Gateway of India

S. Balakrishnan

It would be both amusing and interesting to know that instead of the Gateway of Indiait was a mere “plaster of paris” (or cardboard)replica of TajMahalthat initially welcomed the King and Queen of the colonial British Empire on arrival in Bombay!When Their Majesties King George V and Queen Mary, the first British monarch to land in India, arrived at Apollo Bunder of Bombay on 2nd December 1911, only a plaster of parisreplica of TajMahalcould be put up, becausesanction for the welcome arch ‘Gateway of India’ had been finally approved only in March of that year; hence there was not sufficient time to erect this massive structure. However, the foundation stone had been laid on 31st March 1911 itselfby the then Governor of Bombay, Sir George Sydenham Clarke. It was a pathetic Tajreplica as it looked lean and mean. The king later attended the Delhi Durbar of 1911.

  Architect George Wittethad designed this arch on Indo-Saracenic (combination of Hindu & Mughal architectural) style, with more leaning towards Gujarati style, and basically modeled on the Arc de Triomphe in Paris. It took almost ten years for completing this monumental project, as land had to reclaimed and fortified; George Wittet’s final design was approved in 1914 and the monument was inaugurated on 4th December 1924. However, the actual construction since completion of foundation in 1920took just five years. What a vanity project! It cost a mighty 21 lakh rupees merely to commemorate the landing of the Empire.It is of interest to note that three Georges were involved in this project!

Standing 26 meters (85 feet) tall, the yellow basalt stone and reinforced concretemonument faces the Arabian Sea and is situated in South Mumbai at Apollo Bunder ferry point at the end of ChhatrapatiShivaji Marg. Due to wear and tear, now it may look black. Constructed by Gammon India, the arch is joined with four corner turrets and has intricate carvings and jalis onit. It is claimed by Gammon India that India's first pre-cast reinforced concrete piling was done for the foundations of the gateway.This archway has now become a symbol as well as synonymous of Mumbai and is a star tourist attraction with plenty of pigeons flocking the area. It presents a glorious floodlit view during nights. While the majestic TajMahal Palace hotel (built in 1903) is a bit aside, the ugly tallTajMahalTower Hotel (1973) appears looming behind the Gateway and spoils the aesthetic view of the archway from sea side. The monument is an ASI protected one.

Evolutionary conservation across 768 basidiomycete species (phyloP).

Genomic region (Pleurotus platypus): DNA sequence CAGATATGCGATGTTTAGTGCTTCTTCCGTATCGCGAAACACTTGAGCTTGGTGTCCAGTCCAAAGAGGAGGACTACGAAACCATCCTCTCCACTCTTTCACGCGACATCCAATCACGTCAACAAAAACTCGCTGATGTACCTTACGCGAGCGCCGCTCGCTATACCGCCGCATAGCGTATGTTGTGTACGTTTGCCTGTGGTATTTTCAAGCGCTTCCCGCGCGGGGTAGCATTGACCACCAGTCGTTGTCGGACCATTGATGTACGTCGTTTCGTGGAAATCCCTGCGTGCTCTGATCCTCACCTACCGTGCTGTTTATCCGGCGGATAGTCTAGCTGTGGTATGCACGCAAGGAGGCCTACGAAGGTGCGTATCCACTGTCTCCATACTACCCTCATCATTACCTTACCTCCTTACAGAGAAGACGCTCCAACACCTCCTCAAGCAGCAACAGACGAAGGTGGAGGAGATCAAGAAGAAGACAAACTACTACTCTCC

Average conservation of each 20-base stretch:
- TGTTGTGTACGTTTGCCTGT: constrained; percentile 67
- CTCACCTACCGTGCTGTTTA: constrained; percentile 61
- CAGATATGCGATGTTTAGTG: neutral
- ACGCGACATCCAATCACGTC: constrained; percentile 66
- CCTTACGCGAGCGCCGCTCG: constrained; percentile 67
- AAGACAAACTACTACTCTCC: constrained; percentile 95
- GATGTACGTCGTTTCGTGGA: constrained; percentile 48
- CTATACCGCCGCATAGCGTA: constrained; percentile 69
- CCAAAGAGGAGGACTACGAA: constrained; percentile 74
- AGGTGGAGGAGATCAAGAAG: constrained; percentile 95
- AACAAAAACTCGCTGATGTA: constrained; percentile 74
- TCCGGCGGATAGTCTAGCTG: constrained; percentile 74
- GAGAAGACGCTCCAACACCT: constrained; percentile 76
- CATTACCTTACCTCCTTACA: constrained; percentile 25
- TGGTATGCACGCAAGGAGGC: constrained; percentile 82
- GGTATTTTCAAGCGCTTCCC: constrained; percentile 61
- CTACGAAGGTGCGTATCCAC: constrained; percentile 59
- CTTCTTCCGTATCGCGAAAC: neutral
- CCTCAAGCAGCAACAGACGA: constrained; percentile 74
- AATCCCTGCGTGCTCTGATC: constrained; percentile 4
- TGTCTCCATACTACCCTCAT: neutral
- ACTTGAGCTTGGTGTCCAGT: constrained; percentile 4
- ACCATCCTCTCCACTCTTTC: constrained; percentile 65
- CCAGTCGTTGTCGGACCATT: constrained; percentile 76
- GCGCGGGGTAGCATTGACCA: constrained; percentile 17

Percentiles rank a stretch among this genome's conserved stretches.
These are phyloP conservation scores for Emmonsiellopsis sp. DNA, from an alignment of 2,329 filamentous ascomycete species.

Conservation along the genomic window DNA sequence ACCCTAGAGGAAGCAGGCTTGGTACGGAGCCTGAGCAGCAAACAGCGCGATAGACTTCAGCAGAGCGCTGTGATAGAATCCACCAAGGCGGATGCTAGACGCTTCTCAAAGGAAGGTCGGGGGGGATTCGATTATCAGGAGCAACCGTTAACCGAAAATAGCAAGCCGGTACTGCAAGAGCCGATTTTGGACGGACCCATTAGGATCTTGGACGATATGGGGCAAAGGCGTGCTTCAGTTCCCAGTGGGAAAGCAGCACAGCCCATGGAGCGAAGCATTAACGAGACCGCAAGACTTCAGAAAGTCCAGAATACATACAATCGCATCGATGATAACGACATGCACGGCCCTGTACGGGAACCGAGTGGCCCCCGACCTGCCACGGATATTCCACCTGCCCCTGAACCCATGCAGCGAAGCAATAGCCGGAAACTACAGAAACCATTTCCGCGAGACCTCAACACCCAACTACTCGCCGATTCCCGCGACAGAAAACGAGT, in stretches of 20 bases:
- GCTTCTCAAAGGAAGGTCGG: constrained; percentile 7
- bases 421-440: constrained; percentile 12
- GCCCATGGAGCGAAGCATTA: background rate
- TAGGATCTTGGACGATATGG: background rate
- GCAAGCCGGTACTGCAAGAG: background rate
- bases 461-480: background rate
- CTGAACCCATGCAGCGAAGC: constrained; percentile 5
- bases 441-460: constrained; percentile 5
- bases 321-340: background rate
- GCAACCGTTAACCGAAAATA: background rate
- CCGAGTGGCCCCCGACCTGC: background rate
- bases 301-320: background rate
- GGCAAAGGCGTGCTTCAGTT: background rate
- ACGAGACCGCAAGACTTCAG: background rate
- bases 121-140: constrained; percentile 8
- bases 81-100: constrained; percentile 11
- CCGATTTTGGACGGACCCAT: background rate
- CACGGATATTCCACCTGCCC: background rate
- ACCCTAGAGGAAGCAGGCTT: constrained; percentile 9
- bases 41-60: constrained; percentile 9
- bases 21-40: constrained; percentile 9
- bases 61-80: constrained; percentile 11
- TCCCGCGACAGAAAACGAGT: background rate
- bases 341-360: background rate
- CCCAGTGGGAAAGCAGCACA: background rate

I too majestically passed through this archway as we proceeded to board the ferry to Elephanta Caves. That was in 1989, much before the 2008 terror attack when this area was the hotspot of action, what with the iconic twin Taj Hotels, the main targets, situated nearby. But we did not have time to leisurely appreciate the monument as we were in a hurry to board the ferry. While returning from Elephanta Caves we were just too tired even to look up at the monument. It was a tiring day carrying around our 9 month old chubby son. Our daughter who is younger to him by five years was much agitated for many years that we had taken him around to Bombay but not her! She cooled down only last year when she went, to my envy, on a solo trip to Mumbai during Ganesh Puja. But that poor boy doesn’t remember anything of that trip. For that matter, even I don’t remember much now, after 30+ years. It seems Bombay is calling, sorry, Mumbai is calling me. Maybe I will also stay for a night at the plush TajMahal Palace hotel @ Rs.14,500 + taxes;just dreaming!

After its inauguration in 1924 the Gateway was used as a symbolic ceremonial entrance to India for Viceroys and new Governors of Bombay.  Ironically, the last ship with British soldiers left from this very Gateway after India’s independence! The First Battalion of the Somerset Light Infantry passed through this gateway on 28 February 1948. Similar was the fate of a statue of king George V that stood nearby that was replaced by that of ChhatrapatiShivaji in 1961.

 While some dispute it as a ‘symbol of slavery’, people simply flock to it merelyas a leisure spot to get some fresh air. I am curious if the king was at all aware of the trickery of plaster of parisTaj instead of the planned welcome arch ‘Gateway of India’!…